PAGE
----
Jack Layton: A Tribute

This week, I lost a friend, a teacher, and a hero. On holiday yesterday in England, I
reluctantly checked my email, Facebook, Twitter, dreading the flood of bills and
business correspondence Iʼd ignored for the past week. Instead, I was greeted with the
news of the death of Jack Layton. Blindsided, I simply closed my laptop and hugged my
wife. We have all lost something great. One of the best, in fact.
Although I knew Jack as a dynamic, passionate and sometimes controversial city
councillor, I first got to know Jack Layton well when I began working with The White
Ribbon Campaign to counter violence against women in the 1990s. At the musical
events I was a part of, Jack would stir up the crowd and unite them in their desire to
improve themselves and the world around them. At the posher gala events, he was a
tireless fundraiser, as an auctioneer heʼd coax the patrons with the deepest pockets to
empty them for the cause.
After watching Jack in action, I would whisper to him and to Olivia that he needed to run
for the NDP leadership. When he decided to throw his hat into the ring in 2002, he
invited me to come to their house for the media announcement. We rode around the
block on his and Oliviaʼs tandem bike for a photo op, fitting, as he had been an early
crusader for bike lanes in Toronto. He made sure I wore a helmet.
I continued with Jack to Ottawa for his formal announcement. Both solo and with
Barenaked Ladies, I played concerts for him and the NDP to bring young voters into the
political sphere. None of this was cynical – Jackʼs idealism was real and heartfelt. He
believed that we as Torontonians, and we as Canadians had an opportunity and a
responsibility to work together to make our world a better one for all of us.
Jack was not just ours – he cared deeply about the world, and the tributes pouring in
from all corners attest that the world cared back. He was deeply respected
Jack loved music, and wasnʼt afraid to sing out loud and wasnʼt afraid to dance in front
of a crowd. In fact, he wasnʼt afraid of much. He loved to ride his bicycle with Olivia all
over this country he so loved, and he was a proud and close parent of Mike and Sarah.
My thoughts are with them now.
Jack taught me that idealism is not naïveté, that it is about finding a common set of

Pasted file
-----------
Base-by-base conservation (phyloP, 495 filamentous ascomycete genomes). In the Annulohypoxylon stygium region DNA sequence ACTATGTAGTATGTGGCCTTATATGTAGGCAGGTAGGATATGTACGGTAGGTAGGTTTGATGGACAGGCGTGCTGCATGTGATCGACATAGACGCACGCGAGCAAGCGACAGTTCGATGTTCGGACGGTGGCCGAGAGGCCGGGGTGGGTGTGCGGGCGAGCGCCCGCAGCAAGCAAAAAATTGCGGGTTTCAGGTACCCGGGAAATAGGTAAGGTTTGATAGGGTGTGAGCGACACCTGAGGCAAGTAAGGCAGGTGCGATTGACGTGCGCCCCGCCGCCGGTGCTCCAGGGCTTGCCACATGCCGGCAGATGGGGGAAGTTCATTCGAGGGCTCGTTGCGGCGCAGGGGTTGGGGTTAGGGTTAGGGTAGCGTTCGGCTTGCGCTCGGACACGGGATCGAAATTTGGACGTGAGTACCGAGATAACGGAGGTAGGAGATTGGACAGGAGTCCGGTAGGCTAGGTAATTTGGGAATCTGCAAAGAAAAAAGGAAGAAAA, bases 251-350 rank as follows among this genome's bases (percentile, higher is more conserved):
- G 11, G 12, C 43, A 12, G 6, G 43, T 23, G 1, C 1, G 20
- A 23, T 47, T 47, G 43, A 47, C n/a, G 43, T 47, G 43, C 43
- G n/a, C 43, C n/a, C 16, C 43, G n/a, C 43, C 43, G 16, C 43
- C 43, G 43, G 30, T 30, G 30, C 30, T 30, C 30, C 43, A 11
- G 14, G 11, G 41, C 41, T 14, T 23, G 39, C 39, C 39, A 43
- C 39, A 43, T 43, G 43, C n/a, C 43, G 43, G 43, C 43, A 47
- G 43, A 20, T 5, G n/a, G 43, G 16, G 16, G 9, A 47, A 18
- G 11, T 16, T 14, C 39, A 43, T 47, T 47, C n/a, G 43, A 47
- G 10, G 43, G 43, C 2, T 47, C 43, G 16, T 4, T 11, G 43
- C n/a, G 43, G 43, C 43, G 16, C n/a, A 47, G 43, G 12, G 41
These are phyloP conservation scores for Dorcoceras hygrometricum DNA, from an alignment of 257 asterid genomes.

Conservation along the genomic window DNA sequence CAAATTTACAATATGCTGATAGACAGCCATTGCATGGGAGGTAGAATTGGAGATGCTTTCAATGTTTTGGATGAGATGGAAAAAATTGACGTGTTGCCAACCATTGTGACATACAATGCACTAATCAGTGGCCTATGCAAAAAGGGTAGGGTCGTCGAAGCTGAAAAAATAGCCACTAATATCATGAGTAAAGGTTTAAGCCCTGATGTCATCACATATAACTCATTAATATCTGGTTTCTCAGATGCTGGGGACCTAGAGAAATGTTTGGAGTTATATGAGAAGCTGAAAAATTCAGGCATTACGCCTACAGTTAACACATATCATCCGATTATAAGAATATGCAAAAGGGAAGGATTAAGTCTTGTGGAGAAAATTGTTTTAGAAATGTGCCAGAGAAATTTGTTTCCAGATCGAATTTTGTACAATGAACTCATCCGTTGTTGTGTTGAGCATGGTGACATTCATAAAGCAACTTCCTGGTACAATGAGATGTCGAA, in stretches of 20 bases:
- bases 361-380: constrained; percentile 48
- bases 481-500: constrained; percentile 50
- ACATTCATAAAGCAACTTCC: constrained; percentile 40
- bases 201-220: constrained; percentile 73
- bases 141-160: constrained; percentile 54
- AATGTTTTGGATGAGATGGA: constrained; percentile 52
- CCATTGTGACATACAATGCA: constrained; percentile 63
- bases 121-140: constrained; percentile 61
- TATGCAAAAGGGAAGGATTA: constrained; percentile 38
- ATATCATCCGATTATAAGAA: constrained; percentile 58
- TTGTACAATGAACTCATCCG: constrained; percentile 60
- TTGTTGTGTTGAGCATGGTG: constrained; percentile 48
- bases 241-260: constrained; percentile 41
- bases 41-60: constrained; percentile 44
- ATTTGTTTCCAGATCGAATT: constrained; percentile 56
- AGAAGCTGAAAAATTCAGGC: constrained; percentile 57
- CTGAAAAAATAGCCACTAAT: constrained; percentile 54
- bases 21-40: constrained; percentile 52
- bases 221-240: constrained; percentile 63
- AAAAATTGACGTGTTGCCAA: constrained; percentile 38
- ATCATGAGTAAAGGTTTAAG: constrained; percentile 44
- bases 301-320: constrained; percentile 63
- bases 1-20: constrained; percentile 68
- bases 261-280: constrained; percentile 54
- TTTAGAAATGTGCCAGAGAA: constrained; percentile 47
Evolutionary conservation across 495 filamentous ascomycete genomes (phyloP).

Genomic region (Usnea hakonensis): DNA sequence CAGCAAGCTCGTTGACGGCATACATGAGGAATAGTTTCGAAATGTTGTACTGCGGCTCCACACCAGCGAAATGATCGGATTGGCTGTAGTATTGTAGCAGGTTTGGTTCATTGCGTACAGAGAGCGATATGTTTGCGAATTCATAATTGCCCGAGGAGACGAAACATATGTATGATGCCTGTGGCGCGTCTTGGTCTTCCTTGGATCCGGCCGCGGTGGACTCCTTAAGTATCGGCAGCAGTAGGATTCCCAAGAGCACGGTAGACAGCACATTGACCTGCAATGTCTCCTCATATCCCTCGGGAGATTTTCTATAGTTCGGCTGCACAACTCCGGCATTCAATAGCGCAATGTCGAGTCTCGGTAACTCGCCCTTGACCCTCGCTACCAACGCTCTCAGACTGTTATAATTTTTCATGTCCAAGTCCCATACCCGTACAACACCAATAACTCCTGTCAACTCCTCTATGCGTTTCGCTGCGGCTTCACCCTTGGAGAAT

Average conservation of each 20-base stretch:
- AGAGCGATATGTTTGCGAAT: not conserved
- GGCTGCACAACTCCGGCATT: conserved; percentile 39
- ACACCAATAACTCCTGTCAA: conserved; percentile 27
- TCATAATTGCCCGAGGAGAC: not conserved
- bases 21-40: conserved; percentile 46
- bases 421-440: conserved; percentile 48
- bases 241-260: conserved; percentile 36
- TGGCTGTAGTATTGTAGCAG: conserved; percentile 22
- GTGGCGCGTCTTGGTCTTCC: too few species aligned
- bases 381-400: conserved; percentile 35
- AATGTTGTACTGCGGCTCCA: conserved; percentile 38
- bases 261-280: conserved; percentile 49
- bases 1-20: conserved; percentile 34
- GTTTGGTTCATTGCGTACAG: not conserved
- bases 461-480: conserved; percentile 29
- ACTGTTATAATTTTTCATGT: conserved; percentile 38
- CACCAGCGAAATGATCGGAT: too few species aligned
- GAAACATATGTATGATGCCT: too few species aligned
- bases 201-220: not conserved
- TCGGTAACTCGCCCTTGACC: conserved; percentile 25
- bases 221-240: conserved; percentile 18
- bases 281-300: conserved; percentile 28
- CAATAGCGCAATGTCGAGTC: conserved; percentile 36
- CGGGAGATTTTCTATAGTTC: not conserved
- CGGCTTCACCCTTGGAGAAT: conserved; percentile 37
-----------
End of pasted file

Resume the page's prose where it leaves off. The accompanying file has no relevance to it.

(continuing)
values with others, and a path toward realizing their fruition in society.
In the darkest of times, Jack could always find the possibilities of the future and lessons
we could learn from His respect for the true values and history of Canada – the link
between families of all stripes and labour, agriculture and industry, along with his tireless
crusade against poverty, showed us who Jack was, and acted as a mirror for all of us.
At last yearʼs Riverdale Share concert, a neighbourhood holiday fundraiser (Jack was
also my MP in Riverdale-Danforth), I proudly watched as he engaged my fourteen year
old son in a nearly hour-long conversation. He loved people, and nurtured relationships
with them, introducing them to each other. He would then stand back and watch new
networks and alliances grow from the seed he planted.
In my sadness, I want to say Jack is irreplaceable. As a man, he is. As a leader, his
vision cannot simply die with him. He took Canada and the NDP to new heights and
made us all better for it. It is right to feel such sorrow right now, but we cannot despair;
we are a nation schooled by Jack, and we can battle the anger and bitterness and
exclusion that is growing around us with the kindness, love and inclusiveness that Jack
exuded from every pore. Although Iʼd like to say we will not know his like again, I know
that we all must ensure that we do, in fact, know his like again. And soon.
Our sadness is justified, but the tribute that Jack would really want, and truly deserves,
is the growth of what he started in Canada.